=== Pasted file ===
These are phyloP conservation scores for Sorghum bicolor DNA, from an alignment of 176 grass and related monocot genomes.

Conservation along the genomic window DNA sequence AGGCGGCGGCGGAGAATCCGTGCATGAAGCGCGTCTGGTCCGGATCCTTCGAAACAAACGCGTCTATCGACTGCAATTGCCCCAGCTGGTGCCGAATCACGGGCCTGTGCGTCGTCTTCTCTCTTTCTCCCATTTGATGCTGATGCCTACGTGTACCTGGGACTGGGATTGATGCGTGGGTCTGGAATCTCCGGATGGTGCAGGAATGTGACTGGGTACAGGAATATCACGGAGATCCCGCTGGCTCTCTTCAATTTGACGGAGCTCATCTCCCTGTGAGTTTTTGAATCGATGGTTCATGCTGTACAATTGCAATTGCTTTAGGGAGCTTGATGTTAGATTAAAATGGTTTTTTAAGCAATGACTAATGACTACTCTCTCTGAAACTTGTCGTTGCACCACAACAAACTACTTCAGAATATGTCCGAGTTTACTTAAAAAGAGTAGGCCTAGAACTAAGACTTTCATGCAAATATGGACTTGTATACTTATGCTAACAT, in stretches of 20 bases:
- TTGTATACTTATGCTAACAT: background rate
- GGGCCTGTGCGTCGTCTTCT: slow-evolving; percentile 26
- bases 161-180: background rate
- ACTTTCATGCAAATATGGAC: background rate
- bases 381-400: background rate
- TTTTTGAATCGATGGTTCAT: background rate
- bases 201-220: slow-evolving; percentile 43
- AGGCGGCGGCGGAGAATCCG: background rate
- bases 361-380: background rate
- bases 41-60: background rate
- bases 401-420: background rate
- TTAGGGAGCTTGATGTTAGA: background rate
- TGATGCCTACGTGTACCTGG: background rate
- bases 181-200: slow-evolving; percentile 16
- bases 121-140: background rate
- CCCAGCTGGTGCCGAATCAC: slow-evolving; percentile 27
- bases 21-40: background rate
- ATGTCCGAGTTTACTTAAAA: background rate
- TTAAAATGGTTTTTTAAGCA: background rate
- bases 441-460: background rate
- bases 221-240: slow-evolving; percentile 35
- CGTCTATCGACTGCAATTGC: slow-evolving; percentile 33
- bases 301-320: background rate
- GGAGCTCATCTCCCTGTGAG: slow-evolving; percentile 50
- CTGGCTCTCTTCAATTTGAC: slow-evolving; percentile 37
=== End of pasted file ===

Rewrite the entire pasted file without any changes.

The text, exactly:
These are phyloP conservation scores for Sorghum bicolor DNA, from an alignment of 176 grass and related monocot genomes.

Conservation along the genomic window DNA sequence AGGCGGCGGCGGAGAATCCGTGCATGAAGCGCGTCTGGTCCGGATCCTTCGAAACAAACGCGTCTATCGACTGCAATTGCCCCAGCTGGTGCCGAATCACGGGCCTGTGCGTCGTCTTCTCTCTTTCTCCCATTTGATGCTGATGCCTACGTGTACCTGGGACTGGGATTGATGCGTGGGTCTGGAATCTCCGGATGGTGCAGGAATGTGACTGGGTACAGGAATATCACGGAGATCCCGCTGGCTCTCTTCAATTTGACGGAGCTCATCTCCCTGTGAGTTTTTGAATCGATGGTTCATGCTGTACAATTGCAATTGCTTTAGGGAGCTTGATGTTAGATTAAAATGGTTTTTTAAGCAATGACTAATGACTACTCTCTCTGAAACTTGTCGTTGCACCACAACAAACTACTTCAGAATATGTCCGAGTTTACTTAAAAAGAGTAGGCCTAGAACTAAGACTTTCATGCAAATATGGACTTGTATACTTATGCTAACAT, in stretches of 20 bases:
- TTGTATACTTATGCTAACAT: background rate
- GGGCCTGTGCGTCGTCTTCT: slow-evolving; percentile 26
- bases 161-180: background rate
- ACTTTCATGCAAATATGGAC: background rate
- bases 381-400: background rate
- TTTTTGAATCGATGGTTCAT: background rate
- bases 201-220: slow-evolving; percentile 43
- AGGCGGCGGCGGAGAATCCG: background rate
- bases 361-380: background rate
- bases 41-60: background rate
- bases 401-420: background rate
- TTAGGGAGCTTGATGTTAGA: background rate
- TGATGCCTACGTGTACCTGG: background rate
- bases 181-200: slow-evolving; percentile 16
- bases 121-140: background rate
- CCCAGCTGGTGCCGAATCAC: slow-evolving; percentile 27
- bases 21-40: background rate
- ATGTCCGAGTTTACTTAAAA: background rate
- TTAAAATGGTTTTTTAAGCA: background rate
- bases 441-460: background rate
- bases 221-240: slow-evolving; percentile 35
- CGTCTATCGACTGCAATTGC: slow-evolving; percentile 33
- bases 301-320: background rate
- GGAGCTCATCTCCCTGTGAG: slow-evolving; percentile 50
- CTGGCTCTCTTCAATTTGAC: slow-evolving; percentile 37